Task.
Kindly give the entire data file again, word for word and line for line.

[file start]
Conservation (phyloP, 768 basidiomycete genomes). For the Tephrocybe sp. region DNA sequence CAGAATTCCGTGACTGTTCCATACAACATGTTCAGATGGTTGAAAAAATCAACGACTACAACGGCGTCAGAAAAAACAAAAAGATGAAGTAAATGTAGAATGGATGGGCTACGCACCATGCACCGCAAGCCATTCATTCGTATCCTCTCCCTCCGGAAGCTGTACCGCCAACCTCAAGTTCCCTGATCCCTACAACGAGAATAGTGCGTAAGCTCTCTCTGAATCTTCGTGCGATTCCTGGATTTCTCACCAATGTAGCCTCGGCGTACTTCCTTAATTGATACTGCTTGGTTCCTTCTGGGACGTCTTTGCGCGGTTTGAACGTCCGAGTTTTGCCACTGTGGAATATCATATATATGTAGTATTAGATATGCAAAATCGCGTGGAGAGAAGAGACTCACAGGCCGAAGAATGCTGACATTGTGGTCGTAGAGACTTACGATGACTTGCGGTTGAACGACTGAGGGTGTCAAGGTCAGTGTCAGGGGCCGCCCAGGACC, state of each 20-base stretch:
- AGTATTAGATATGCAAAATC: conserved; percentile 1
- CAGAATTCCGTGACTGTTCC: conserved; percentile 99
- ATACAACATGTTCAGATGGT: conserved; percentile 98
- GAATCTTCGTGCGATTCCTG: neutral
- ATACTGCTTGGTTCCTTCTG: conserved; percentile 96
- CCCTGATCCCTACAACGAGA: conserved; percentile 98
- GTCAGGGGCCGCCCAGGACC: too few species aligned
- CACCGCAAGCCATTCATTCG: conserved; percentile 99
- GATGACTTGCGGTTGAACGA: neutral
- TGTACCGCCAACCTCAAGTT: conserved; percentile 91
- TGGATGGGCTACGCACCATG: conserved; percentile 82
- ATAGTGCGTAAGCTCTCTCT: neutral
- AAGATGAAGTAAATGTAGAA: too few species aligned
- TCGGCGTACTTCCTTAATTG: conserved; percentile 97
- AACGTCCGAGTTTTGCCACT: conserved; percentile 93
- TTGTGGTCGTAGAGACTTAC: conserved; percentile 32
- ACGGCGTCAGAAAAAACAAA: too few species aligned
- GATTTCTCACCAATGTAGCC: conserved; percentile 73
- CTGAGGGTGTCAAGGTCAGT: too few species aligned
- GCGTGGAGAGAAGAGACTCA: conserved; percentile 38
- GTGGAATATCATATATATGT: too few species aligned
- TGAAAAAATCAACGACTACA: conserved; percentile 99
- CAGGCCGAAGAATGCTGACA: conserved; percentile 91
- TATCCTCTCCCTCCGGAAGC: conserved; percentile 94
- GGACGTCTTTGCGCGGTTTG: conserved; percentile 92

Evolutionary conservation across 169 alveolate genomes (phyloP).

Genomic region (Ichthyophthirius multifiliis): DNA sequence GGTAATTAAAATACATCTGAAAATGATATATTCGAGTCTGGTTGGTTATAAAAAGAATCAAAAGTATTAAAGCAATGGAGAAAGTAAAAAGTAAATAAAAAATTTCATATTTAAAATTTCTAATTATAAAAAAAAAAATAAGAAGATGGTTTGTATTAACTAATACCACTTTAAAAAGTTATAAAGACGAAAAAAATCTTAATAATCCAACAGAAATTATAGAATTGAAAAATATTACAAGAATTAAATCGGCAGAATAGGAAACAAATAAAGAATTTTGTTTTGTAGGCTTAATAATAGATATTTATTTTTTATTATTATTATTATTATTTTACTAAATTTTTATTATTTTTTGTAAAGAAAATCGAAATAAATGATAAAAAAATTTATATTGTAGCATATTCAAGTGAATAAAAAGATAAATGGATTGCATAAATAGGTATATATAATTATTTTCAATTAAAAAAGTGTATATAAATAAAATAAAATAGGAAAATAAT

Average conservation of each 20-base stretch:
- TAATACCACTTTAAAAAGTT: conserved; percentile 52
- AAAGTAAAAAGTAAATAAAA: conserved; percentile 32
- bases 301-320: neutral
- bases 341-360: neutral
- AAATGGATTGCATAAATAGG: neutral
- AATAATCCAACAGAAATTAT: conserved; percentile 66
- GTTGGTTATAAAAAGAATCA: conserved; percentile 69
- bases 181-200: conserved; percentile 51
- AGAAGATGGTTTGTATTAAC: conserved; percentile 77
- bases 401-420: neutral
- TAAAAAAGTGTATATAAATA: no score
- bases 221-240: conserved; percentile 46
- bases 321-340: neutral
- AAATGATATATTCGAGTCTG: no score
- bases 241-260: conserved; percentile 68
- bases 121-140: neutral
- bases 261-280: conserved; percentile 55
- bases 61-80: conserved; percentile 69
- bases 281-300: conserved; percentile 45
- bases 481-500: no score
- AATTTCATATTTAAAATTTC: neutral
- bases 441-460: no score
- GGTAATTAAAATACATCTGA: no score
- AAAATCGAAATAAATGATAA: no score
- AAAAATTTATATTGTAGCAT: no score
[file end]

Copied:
Conservation (phyloP, 768 basidiomycete genomes). For the Tephrocybe sp. region DNA sequence CAGAATTCCGTGACTGTTCCATACAACATGTTCAGATGGTTGAAAAAATCAACGACTACAACGGCGTCAGAAAAAACAAAAAGATGAAGTAAATGTAGAATGGATGGGCTACGCACCATGCACCGCAAGCCATTCATTCGTATCCTCTCCCTCCGGAAGCTGTACCGCCAACCTCAAGTTCCCTGATCCCTACAACGAGAATAGTGCGTAAGCTCTCTCTGAATCTTCGTGCGATTCCTGGATTTCTCACCAATGTAGCCTCGGCGTACTTCCTTAATTGATACTGCTTGGTTCCTTCTGGGACGTCTTTGCGCGGTTTGAACGTCCGAGTTTTGCCACTGTGGAATATCATATATATGTAGTATTAGATATGCAAAATCGCGTGGAGAGAAGAGACTCACAGGCCGAAGAATGCTGACATTGTGGTCGTAGAGACTTACGATGACTTGCGGTTGAACGACTGAGGGTGTCAAGGTCAGTGTCAGGGGCCGCCCAGGACC, state of each 20-base stretch:
- AGTATTAGATATGCAAAATC: conserved; percentile 1
- CAGAATTCCGTGACTGTTCC: conserved; percentile 99
- ATACAACATGTTCAGATGGT: conserved; percentile 98
- GAATCTTCGTGCGATTCCTG: neutral
- ATACTGCTTGGTTCCTTCTG: conserved; percentile 96
- CCCTGATCCCTACAACGAGA: conserved; percentile 98
- GTCAGGGGCCGCCCAGGACC: too few species aligned
- CACCGCAAGCCATTCATTCG: conserved; percentile 99
- GATGACTTGCGGTTGAACGA: neutral
- TGTACCGCCAACCTCAAGTT: conserved; percentile 91
- TGGATGGGCTACGCACCATG: conserved; percentile 82
- ATAGTGCGTAAGCTCTCTCT: neutral
- AAGATGAAGTAAATGTAGAA: too few species aligned
- TCGGCGTACTTCCTTAATTG: conserved; percentile 97
- AACGTCCGAGTTTTGCCACT: conserved; percentile 93
- TTGTGGTCGTAGAGACTTAC: conserved; percentile 32
- ACGGCGTCAGAAAAAACAAA: too few species aligned
- GATTTCTCACCAATGTAGCC: conserved; percentile 73
- CTGAGGGTGTCAAGGTCAGT: too few species aligned
- GCGTGGAGAGAAGAGACTCA: conserved; percentile 38
- GTGGAATATCATATATATGT: too few species aligned
- TGAAAAAATCAACGACTACA: conserved; percentile 99
- CAGGCCGAAGAATGCTGACA: conserved; percentile 91
- TATCCTCTCCCTCCGGAAGC: conserved; percentile 94
- GGACGTCTTTGCGCGGTTTG: conserved; percentile 92

Evolutionary conservation across 169 alveolate genomes (phyloP).

Genomic region (Ichthyophthirius multifiliis): DNA sequence GGTAATTAAAATACATCTGAAAATGATATATTCGAGTCTGGTTGGTTATAAAAAGAATCAAAAGTATTAAAGCAATGGAGAAAGTAAAAAGTAAATAAAAAATTTCATATTTAAAATTTCTAATTATAAAAAAAAAAATAAGAAGATGGTTTGTATTAACTAATACCACTTTAAAAAGTTATAAAGACGAAAAAAATCTTAATAATCCAACAGAAATTATAGAATTGAAAAATATTACAAGAATTAAATCGGCAGAATAGGAAACAAATAAAGAATTTTGTTTTGTAGGCTTAATAATAGATATTTATTTTTTATTATTATTATTATTATTTTACTAAATTTTTATTATTTTTTGTAAAGAAAATCGAAATAAATGATAAAAAAATTTATATTGTAGCATATTCAAGTGAATAAAAAGATAAATGGATTGCATAAATAGGTATATATAATTATTTTCAATTAAAAAAGTGTATATAAATAAAATAAAATAGGAAAATAAT

Average conservation of each 20-base stretch:
- TAATACCACTTTAAAAAGTT: conserved; percentile 52
- AAAGTAAAAAGTAAATAAAA: conserved; percentile 32
- bases 301-320: neutral
- bases 341-360: neutral
- AAATGGATTGCATAAATAGG: neutral
- AATAATCCAACAGAAATTAT: conserved; percentile 66
- GTTGGTTATAAAAAGAATCA: conserved; percentile 69
- bases 181-200: conserved; percentile 51
- AGAAGATGGTTTGTATTAAC: conserved; percentile 77
- bases 401-420: neutral
- TAAAAAAGTGTATATAAATA: no score
- bases 221-240: conserved; percentile 46
- bases 321-340: neutral
- AAATGATATATTCGAGTCTG: no score
- bases 241-260: conserved; percentile 68
- bases 121-140: neutral
- bases 261-280: conserved; percentile 55
- bases 61-80: conserved; percentile 69
- bases 281-300: conserved; percentile 45
- bases 481-500: no score
- AATTTCATATTTAAAATTTC: neutral
- bases 441-460: no score
- GGTAATTAAAATACATCTGA: no score
- AAAATCGAAATAAATGATAA: no score
- AAAAATTTATATTGTAGCAT: no score